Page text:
Hartsville police demonstrates firearms simulator

Hartsville police demonstrates firearms simulator

HARTSVILLE, SC (WMBF) - Officer-involved shootings, unfortunately, happen not only locally, but all over the country.

That is why one police department in the Pee Dee took their training one step further. For two days they held a firearms shoot or don't shoot training simulator for officers as well people in the community who wanted to experience it.

Officials with the Hartsville Police Department, which hosted the training, said it is especially vital in a world where officers make life or death decisions on a daily basis.

Those life-threatening situations that involve someone shooting at police officers is why the HPD invited the TriCountry Technical College Criminal Justice Department to use their $80,000 equipment.

It was a simulator where real-life situations came up on a screen for people to see how to react. Officers said they can never prepare too much in order to help keep others safe. A shoot-or-don't-shoot situation can take someone's life in one second if police officers do not have the proper training.

"A lot of law enforcement is mundane; it's the same thing every day, day in, day out, but it only takes a split second to change and so you've got to always be on your toes," said HPD Capt. Mitch Stanley. "That's what this does. It shows you just how quick a situation can change and turn bad. It sort of wakes us up a little bit. We wanted everyone to go through this training with us so it kind of hit home and would bring us back up to speed so we are not docile in what we do every day."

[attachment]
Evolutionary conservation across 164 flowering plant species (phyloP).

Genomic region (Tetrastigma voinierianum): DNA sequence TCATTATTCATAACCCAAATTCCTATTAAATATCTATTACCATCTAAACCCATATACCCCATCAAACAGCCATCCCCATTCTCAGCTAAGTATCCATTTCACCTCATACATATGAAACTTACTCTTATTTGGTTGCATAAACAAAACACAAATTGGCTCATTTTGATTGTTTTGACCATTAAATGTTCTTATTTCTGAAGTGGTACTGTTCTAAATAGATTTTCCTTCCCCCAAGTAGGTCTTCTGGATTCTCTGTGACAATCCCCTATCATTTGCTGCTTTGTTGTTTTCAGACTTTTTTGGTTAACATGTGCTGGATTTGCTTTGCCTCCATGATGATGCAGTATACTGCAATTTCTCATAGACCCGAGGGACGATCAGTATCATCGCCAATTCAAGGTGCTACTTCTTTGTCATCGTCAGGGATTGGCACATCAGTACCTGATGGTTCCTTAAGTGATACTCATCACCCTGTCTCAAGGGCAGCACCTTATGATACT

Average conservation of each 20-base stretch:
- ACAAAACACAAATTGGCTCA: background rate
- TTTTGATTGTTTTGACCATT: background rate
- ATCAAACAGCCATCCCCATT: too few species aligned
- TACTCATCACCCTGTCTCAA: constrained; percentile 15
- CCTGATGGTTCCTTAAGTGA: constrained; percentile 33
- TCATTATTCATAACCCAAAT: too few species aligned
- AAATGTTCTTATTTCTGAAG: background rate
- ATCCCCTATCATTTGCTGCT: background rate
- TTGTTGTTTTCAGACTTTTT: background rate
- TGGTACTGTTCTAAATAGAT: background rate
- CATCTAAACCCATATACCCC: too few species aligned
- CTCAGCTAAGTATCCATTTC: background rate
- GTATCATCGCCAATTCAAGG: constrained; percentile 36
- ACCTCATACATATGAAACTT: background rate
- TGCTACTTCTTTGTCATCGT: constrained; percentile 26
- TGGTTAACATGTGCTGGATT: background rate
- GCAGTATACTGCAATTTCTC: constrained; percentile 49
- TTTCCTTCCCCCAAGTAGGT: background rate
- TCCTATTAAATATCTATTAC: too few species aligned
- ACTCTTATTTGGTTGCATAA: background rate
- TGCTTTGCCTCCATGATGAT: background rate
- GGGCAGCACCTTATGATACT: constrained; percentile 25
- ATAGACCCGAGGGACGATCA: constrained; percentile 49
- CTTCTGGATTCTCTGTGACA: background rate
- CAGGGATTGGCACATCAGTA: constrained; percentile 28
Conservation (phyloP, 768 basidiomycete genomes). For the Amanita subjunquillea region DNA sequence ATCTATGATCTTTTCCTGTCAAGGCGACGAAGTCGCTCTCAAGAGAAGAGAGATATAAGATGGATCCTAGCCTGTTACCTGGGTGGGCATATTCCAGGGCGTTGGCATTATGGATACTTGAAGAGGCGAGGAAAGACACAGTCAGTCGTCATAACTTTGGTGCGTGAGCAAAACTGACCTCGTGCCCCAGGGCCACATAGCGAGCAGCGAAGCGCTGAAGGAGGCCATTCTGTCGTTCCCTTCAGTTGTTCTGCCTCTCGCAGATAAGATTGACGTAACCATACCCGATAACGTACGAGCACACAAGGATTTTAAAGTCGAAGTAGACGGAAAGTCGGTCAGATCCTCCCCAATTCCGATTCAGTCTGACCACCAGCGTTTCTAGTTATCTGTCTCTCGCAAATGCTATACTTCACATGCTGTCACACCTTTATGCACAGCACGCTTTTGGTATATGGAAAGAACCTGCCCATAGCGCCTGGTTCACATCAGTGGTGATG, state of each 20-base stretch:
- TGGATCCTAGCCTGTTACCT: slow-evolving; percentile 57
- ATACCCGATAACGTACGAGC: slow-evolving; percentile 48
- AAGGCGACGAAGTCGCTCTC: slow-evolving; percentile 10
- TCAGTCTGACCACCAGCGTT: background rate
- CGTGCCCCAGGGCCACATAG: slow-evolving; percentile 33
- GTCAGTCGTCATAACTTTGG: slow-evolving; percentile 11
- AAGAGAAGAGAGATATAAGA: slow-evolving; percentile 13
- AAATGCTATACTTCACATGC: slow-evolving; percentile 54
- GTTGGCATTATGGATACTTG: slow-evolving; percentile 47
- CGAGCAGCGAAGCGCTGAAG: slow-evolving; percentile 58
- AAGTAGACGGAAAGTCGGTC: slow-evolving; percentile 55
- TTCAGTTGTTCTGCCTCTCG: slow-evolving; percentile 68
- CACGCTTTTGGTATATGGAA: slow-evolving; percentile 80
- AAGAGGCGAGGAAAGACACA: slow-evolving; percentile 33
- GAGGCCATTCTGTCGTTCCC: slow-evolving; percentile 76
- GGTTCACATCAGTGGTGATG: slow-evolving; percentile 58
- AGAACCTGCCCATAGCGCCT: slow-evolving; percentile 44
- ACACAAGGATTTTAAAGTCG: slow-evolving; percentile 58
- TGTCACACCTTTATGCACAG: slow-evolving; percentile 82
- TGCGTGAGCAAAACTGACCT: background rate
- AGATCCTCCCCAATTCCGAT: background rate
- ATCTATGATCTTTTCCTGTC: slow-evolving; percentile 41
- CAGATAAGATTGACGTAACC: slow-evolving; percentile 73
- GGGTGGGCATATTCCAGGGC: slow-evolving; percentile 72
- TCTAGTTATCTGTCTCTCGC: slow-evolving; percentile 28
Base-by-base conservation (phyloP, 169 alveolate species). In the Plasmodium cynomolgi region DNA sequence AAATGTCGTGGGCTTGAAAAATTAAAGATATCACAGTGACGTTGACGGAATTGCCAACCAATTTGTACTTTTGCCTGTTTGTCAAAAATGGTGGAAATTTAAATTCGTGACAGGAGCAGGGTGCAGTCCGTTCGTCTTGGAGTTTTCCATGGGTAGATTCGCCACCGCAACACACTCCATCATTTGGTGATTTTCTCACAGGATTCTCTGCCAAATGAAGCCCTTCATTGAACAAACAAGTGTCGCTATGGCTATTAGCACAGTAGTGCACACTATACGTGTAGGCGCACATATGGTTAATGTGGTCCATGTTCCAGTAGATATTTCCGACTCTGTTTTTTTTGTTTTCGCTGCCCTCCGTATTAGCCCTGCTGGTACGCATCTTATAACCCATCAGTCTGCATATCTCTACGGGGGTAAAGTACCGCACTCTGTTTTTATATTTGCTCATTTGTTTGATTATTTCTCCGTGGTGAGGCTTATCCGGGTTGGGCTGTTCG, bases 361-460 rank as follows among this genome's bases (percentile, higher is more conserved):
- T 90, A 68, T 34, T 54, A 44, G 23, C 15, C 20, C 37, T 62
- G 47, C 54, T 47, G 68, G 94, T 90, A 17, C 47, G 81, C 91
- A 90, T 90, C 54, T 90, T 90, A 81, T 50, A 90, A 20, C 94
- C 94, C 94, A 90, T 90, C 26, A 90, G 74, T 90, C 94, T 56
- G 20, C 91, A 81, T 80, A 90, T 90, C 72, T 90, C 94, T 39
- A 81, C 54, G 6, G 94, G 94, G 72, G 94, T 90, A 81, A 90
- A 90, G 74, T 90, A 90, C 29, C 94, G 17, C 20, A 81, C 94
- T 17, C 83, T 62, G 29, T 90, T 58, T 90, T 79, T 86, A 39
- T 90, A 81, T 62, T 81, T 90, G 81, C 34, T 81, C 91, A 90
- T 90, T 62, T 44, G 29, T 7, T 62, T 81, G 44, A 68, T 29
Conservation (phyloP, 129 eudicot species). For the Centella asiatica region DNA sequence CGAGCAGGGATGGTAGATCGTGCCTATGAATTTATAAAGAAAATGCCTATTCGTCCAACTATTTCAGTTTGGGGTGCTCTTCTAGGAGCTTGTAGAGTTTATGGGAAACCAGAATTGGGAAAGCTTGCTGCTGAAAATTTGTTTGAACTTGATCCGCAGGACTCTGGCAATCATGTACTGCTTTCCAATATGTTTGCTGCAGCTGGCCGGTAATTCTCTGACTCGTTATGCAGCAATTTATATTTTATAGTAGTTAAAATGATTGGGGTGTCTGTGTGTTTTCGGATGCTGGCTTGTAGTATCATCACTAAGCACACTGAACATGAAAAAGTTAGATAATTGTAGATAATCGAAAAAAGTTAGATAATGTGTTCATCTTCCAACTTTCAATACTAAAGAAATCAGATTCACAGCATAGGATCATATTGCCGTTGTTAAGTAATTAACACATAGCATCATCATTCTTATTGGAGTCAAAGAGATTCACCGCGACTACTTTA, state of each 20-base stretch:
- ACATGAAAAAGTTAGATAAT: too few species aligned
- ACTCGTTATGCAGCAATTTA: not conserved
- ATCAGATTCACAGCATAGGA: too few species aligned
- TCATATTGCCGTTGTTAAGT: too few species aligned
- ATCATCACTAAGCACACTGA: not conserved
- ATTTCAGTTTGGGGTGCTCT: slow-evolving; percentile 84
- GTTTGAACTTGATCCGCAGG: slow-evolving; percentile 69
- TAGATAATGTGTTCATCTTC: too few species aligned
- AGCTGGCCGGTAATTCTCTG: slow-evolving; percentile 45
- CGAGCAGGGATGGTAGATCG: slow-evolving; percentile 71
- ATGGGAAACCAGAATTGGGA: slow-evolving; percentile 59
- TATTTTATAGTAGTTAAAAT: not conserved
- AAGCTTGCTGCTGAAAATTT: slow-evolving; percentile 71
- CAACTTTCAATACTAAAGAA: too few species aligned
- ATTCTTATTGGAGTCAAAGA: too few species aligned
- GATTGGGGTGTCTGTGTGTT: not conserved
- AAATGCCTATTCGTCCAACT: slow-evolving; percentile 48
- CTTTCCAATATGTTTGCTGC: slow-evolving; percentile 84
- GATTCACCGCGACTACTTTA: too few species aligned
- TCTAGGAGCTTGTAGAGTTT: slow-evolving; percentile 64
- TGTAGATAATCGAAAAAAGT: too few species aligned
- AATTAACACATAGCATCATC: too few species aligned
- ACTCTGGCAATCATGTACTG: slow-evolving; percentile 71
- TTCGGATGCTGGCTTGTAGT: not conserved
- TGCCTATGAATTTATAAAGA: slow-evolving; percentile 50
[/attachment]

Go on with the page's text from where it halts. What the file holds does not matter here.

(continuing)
The most recent officer-involved shooting was Tuesday morning in Lake City, where a man wanted for murder out of Virginia pulled the trigger first on two Lake City police officers, who returned fire and fatally wounded the suspect.

"You shouldn't be fearful of the guns. You should be fearful of the people who have the guns that shouldn't," said Lake City Interim Police Chief Jeff Johnson.

Johnson said his officers responded exactly the way they should during the shootout, where both officers walked away uninjured.

"Because it's not the guns that kill people, it's the people killing people with guns that have it improperly," he said. "So you just have to be careful."

The organizers with the equipment said they hope to visit other police departments throughout the state to provide similar training scenarios.

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